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The NYPL's Open Maps Project adds 20,000 High Res Maps

The New York Public Library has released more than 20,000 high resolution cartographic works (maps!) for free, to view and download. "We believe these maps have no known US copyright restrictions." All can be viewed through the New York Public Library’s Digital Collections page and downloaded through their Map Warper. (Via) [more inside]
posted by zarq on Mar 31, 2014 - 11 comments

 

Cartons, not contents

The Eggnog Project is the collection of Madeleine Eiche. "The peculiarities of the packaging range from festive to banal, minimal to unappetizing, and each seem to be printed with complete disregard for color alignment. It is precisely these things that make for such compelling kitsch."
posted by oneswellfoop on Dec 17, 2013 - 57 comments

Your tax dollars at work

The book on Wood-Frame House Construction (with diagrams) is brought to you by the USDA Forest Service. Here is the full online index of USDA Agriculture Handbooks. They're public domain. [more inside]
posted by aniola on Dec 14, 2013 - 15 comments

Touch Isolation

Touch Isolation: How Homophobia Has Robbed All Men of Touch, a reflection prompted in part by Bosom Buddies: A Photo History of Male Affection
posted by Pater Aletheias on Nov 17, 2013 - 122 comments

5,000 pairs of scissors

Jim Golden takes photos of collections.
posted by griphus on Sep 20, 2013 - 13 comments

Search the memory of The Netherlands

The Memory of the Netherlands is an image library making available the online collections of museums, archives and libraries. The library provides access to images from the collections of more than one hundred institutions and includes photographs, sculptures, paintings, bronzes, pottery, modern art, drawings, stamps, posters and newspaper clippings. In addition there are also video and sound recordings to see and listen to. The Memory of the Netherlands offers an historic overview of images from exceptional collections, organized by subject to provide easy access
Search 833928 objects from 133 collections from 100 institutions.
posted by infini on Jun 22, 2013 - 4 comments

Before there was a [US] national museum, we had a nation of savers

"In the early 1800s, a hammer was kept near Plymouth Rock for the pilgrim who had forgotten to bring one. By the end of the 19th century, what was left of the rock was fenced off within a memorial." "The United States, it turns out, was a nation of casual plunderers from the start. Visitors to Mount Vernon snapped splinters from the moldings; beachgoers in Massachusetts chiseled off chunks of Plymouth Rock; tourists snipped fabric from the White House curtains. By the early 19th century, newspapers were referring to illicit souvenir hunting as a “national mania.” " [more inside]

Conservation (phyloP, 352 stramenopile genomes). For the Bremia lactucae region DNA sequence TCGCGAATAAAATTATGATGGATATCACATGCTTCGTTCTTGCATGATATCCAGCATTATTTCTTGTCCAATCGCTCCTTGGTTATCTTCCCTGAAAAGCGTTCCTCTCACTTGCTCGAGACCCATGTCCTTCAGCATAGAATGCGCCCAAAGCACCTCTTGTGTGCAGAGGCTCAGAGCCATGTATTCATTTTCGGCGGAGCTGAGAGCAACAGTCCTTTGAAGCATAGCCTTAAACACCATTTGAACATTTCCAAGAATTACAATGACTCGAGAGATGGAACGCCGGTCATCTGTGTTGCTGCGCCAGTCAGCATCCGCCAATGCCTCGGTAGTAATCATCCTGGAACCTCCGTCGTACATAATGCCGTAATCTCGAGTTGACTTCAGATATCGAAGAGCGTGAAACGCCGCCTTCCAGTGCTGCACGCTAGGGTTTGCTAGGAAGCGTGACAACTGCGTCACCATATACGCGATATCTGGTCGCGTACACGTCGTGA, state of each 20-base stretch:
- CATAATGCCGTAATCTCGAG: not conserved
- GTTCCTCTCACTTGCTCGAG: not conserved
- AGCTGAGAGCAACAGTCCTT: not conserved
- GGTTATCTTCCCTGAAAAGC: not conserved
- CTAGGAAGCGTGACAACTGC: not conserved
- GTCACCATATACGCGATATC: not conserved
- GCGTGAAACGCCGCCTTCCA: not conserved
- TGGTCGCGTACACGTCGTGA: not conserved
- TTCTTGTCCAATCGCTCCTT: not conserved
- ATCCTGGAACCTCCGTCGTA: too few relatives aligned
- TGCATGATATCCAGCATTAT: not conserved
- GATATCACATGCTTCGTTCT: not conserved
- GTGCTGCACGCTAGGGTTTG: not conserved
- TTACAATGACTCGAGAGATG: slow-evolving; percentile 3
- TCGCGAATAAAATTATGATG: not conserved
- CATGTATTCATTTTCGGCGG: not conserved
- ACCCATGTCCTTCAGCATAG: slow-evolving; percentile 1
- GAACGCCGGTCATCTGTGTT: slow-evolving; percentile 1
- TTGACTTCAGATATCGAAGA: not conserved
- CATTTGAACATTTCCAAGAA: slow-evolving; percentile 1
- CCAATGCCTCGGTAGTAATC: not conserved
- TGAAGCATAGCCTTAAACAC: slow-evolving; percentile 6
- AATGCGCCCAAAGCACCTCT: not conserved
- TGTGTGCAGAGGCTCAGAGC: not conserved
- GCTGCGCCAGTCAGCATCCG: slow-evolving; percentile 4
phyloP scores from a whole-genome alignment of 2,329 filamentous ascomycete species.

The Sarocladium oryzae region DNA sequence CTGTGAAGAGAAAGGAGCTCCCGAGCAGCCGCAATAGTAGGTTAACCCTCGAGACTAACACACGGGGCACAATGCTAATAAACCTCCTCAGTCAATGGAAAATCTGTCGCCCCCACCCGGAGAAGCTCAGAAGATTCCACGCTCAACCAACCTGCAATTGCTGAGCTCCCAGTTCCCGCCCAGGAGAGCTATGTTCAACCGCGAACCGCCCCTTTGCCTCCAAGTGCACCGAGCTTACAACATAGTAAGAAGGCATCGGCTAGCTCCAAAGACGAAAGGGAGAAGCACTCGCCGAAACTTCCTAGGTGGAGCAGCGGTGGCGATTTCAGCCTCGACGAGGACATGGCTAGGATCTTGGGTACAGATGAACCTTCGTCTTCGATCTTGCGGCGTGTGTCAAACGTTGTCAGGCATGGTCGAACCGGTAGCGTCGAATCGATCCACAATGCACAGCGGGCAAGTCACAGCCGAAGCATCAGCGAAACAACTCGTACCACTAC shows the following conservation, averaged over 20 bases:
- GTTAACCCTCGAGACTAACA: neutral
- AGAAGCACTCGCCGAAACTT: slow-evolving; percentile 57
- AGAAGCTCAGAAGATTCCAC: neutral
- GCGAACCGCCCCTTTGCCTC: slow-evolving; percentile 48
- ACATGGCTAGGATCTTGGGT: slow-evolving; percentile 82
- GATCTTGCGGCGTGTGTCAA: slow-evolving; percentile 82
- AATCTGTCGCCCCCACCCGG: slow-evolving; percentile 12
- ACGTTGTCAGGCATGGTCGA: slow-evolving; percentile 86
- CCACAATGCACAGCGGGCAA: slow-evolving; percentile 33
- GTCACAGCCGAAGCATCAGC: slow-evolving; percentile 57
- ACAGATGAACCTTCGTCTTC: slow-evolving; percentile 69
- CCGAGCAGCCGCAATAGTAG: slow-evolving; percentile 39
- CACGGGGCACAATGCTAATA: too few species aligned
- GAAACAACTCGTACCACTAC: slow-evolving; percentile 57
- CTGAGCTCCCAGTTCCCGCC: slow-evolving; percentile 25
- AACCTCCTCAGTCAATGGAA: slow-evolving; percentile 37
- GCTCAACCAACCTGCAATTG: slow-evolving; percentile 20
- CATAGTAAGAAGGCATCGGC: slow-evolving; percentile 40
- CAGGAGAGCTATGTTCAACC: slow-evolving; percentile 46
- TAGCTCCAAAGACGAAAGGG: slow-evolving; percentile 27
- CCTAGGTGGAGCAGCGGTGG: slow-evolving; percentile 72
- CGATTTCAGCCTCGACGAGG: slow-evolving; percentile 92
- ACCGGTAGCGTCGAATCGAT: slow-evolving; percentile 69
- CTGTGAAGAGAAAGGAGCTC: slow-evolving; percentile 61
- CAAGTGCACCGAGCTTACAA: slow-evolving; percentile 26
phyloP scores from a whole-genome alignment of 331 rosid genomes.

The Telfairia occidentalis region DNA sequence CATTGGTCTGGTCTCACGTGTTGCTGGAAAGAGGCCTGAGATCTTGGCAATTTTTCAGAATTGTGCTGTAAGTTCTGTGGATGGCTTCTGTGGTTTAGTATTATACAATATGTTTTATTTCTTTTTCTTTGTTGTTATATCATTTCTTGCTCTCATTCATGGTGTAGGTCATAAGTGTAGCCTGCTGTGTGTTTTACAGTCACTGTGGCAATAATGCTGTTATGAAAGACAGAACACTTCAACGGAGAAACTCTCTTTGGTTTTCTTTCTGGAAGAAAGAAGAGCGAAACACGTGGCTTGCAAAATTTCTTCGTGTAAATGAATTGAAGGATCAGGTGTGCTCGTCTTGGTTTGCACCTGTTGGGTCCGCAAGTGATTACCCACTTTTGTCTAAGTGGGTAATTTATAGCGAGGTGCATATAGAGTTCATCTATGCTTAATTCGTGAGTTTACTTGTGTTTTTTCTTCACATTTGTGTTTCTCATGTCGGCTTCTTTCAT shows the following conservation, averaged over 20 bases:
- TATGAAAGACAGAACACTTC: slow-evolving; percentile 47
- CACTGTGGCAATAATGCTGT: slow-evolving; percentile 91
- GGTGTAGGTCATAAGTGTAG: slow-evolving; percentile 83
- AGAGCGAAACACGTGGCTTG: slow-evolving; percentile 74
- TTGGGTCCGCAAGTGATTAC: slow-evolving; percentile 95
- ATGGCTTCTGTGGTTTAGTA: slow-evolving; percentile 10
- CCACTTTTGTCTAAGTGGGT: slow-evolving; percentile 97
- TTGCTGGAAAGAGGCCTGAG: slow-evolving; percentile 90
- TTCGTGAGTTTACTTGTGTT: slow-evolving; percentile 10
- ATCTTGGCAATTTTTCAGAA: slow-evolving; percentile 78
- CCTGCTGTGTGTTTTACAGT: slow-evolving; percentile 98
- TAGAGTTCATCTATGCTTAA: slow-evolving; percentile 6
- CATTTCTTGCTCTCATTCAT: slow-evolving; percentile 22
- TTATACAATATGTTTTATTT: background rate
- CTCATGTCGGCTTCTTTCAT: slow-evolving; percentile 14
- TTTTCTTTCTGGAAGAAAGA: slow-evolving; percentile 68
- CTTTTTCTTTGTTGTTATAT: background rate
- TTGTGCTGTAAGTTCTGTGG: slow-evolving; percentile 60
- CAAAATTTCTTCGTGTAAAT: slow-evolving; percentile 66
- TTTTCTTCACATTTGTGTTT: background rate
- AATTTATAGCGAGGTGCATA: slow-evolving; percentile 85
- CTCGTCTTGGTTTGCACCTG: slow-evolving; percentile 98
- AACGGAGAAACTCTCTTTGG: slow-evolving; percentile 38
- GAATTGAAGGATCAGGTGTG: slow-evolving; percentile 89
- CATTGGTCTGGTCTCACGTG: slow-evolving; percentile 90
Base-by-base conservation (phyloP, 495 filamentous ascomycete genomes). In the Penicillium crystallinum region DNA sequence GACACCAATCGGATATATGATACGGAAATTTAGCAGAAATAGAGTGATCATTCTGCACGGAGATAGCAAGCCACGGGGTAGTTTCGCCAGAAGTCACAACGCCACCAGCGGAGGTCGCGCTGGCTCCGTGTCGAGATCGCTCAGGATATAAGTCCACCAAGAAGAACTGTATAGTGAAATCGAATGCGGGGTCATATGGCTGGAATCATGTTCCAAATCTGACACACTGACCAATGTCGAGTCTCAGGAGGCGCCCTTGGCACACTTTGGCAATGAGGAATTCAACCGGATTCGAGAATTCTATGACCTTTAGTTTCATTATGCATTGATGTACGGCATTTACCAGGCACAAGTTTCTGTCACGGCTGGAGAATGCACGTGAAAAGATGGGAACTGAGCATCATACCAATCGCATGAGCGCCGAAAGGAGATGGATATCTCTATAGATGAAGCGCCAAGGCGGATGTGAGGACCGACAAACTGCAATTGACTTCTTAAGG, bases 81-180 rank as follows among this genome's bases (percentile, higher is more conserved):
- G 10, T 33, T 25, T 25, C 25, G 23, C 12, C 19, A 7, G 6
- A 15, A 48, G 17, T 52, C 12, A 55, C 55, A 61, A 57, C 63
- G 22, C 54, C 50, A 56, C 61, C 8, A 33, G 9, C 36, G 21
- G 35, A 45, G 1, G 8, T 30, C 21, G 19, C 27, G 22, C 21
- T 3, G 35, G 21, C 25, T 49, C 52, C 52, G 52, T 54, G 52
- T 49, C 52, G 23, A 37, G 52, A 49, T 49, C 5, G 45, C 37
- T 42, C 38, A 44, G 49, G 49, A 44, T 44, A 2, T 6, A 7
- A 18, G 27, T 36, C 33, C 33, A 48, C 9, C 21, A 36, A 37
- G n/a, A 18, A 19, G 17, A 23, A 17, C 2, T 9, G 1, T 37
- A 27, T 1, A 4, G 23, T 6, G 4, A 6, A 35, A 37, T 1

posted by filthy light thief on Jun 12, 2013 - 49 comments

Not fade away

abandonedography.com is a seemingly-endless photo collection of abandoned places and things. Explore random sites, check out the favorites, see everything at once in the archive, or submit your own.
posted by Room 641-A on May 11, 2013 - 19 comments

The Definitive History of the Colors of Crayola

This is a 40 part feature that steps through Crayola’s color history from 1903 up to the current day 2011.
posted by unliteral on May 6, 2013 - 35 comments

Go to War. Do Art. (II)

The permanent collection of the (US) National Veterans Art Museum in Chicago contains more than 2,500 pieces of art by 250 artists, all of which can be seen at NVAM Collection Online. The site includes biographical material on the artists who created the work. Featured Artwork. A small selection. (Via. Images at links in this post may be nsfw, and/or disturbing to some viewers.)
posted by zarq on Nov 12, 2012 - 1 comment

Does What It Says On The Homepage

The Useless Web serves a collection of some of the most frivolous, insignificant and worthless websites (many of which were previously seen here).
Obvious Warning: May contain sound, flashing images, old memes or peanuts. Well, probably not peanuts.
posted by oneswellfoop on Nov 12, 2012 - 48 comments

Phone phreaking audio archive

Phone Trips - an audio archive of the Phone Phreaking community. Phone phreaking was the practice of hacking into phone systems and networks in order to explore these networks and their connections [1 2]. Many people first heard about the phenomenon in a 1971 Esquire article, Secrets of the Little Blue Box, which included input from Captain Crunch. Crunch discovered that you could access telephone networks by blowing a 2600 Hz tone, from a whistle given away free in cereal boxes, into telephone handsets. "Have you ever heard eight tandems stacked up?" asked Crunch in the interview. Well, now we can, thanks to a large audio archive of phone phreaking. [more inside]